Projections & Remainers
Janet’s feedback to Joe was a conscious effort to change Joe into a clone like her. But there are times when criticism (and criticism is a form of feedback — albeit an unconstructive one) of others is a projection, which allows you to see inside your manager’s mind.
What is a projection? A projection is an unconscious weakness that our ego denies we have, and which we then thrown on to others. In therapy they say “if you can spot it, you’ve got”.
A topical example are the radical Remainers in the Brexit campaign accusing those who voted to leave, the Brexiteers, of being bigots. And what is the definition of a bigot… “A bigot is a person who is intolerant towards those holding different opinions”. So, in being so aggressive in accusing Brexiteers of being narrow minded, they themselves have developed rigid ideas of what’s right and wrong and have become themselves narrow minded. In their efforts to prove others narrow minded, they themselves have become bigots.
And I came across an example in the workplace recently when a client of mine said her boss told her that she needed to be calmer, and yet this same boss was the most hectic and stressed person she knew.
When you start to spot projections then you can start to say yourself, hang on, this is not about me, this is about them!
Truth 2: You can’t change your nightmare boss
Who hasn’t wished that they could change something about a manager. But that’s just what it is — wishful thinking. It is neither your job, nor is it healthy for your sanity, to think that you can change your manager’s temperament. So the second truth is this…
You can work around them! You can change. But you can’t change your boss.
I do often hear my clients say: “This is me and that’s the way I am! It’s part of my personality.” But if your personality is not currently getting you what you want, and you’re unhappy with your boss, you’re going to have to be less precious about your personality and instead focus on what you need to do to get into a situation you’re happy with. And know that our personality is not set in stone. As Satre said: Existence preceded essence. By taking personal responsibility and knowing that we are always free to choose we can change anything — even our personality.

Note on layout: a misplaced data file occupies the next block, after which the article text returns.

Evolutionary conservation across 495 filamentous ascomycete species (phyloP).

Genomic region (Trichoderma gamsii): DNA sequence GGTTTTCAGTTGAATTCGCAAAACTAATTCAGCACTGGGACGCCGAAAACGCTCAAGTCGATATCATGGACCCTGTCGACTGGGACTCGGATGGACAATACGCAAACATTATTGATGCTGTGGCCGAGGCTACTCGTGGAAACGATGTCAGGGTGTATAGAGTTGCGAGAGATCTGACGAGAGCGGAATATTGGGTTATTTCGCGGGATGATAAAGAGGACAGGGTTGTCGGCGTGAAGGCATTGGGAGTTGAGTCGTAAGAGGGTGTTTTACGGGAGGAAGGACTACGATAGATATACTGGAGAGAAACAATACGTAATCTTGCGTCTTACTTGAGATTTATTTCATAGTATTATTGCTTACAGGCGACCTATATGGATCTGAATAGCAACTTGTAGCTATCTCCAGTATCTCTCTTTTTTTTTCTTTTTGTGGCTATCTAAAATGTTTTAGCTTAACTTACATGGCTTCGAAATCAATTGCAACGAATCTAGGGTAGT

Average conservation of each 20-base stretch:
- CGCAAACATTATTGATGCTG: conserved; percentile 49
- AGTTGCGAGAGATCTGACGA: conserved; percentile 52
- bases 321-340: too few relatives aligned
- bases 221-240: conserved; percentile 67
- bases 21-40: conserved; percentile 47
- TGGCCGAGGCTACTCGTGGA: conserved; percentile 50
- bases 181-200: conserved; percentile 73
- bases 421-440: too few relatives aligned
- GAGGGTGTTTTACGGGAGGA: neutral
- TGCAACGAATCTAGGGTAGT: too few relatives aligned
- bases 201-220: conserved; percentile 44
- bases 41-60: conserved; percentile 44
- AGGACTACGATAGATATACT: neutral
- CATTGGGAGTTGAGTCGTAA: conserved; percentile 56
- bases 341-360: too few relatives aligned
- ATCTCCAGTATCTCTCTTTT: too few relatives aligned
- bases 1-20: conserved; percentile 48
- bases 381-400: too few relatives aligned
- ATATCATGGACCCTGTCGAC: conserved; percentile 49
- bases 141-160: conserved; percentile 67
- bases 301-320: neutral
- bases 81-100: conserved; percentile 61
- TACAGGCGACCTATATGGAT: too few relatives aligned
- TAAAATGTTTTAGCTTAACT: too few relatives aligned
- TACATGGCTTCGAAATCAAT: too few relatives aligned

3rd Truth: You get what you focus on
When I was still playing rugby, just about every coach I ever had talked about what they didn’t want. “Don’t miss tackles” they’d say, rather saying what they actually wanted us to concentrate on by saying “Make precise, hard tackles”.
One of the most important things you can do is to focus on what you actually want (as opposed to what you don’t want).
Instead of focusing on what we want, we usually either think two things:
- What we haven’t got, how bad it is — but this keeps us stuck in the past, blaming and complaining. It’s easy to villainise your boss, to stand him judgement over him and blame him for your misfortune. And while you’re expecting your boss to be difficult — that’s what you’ll find because that’s what you’re looking for.
- We set up an idealised version of how things should be — but this keeps us stuck wanting our boss to be different and we loop round to TRUTH 2: you can’t change your boss.
These three truths can only be applied if you take personal responsibility for your behaviour and you proactively go out and seek to take back control of your relationship with your manager.
To find out how, take a look at our online training video courses on How to Deal with your Nightmare Boss.
If you’re looking for an online course specifically for business soft skills, take a look at our list of online classes for managers and leaders. We provide some the best online business courses for managers and leaders. If you want to become upskilled in the workplace, our online training videos for the workplace are a combination of training videos, online classes and self-completion training tools, as well tutor support.
Written by Peter Willis, Co-founder and course tutor at Unchainyourbrain.org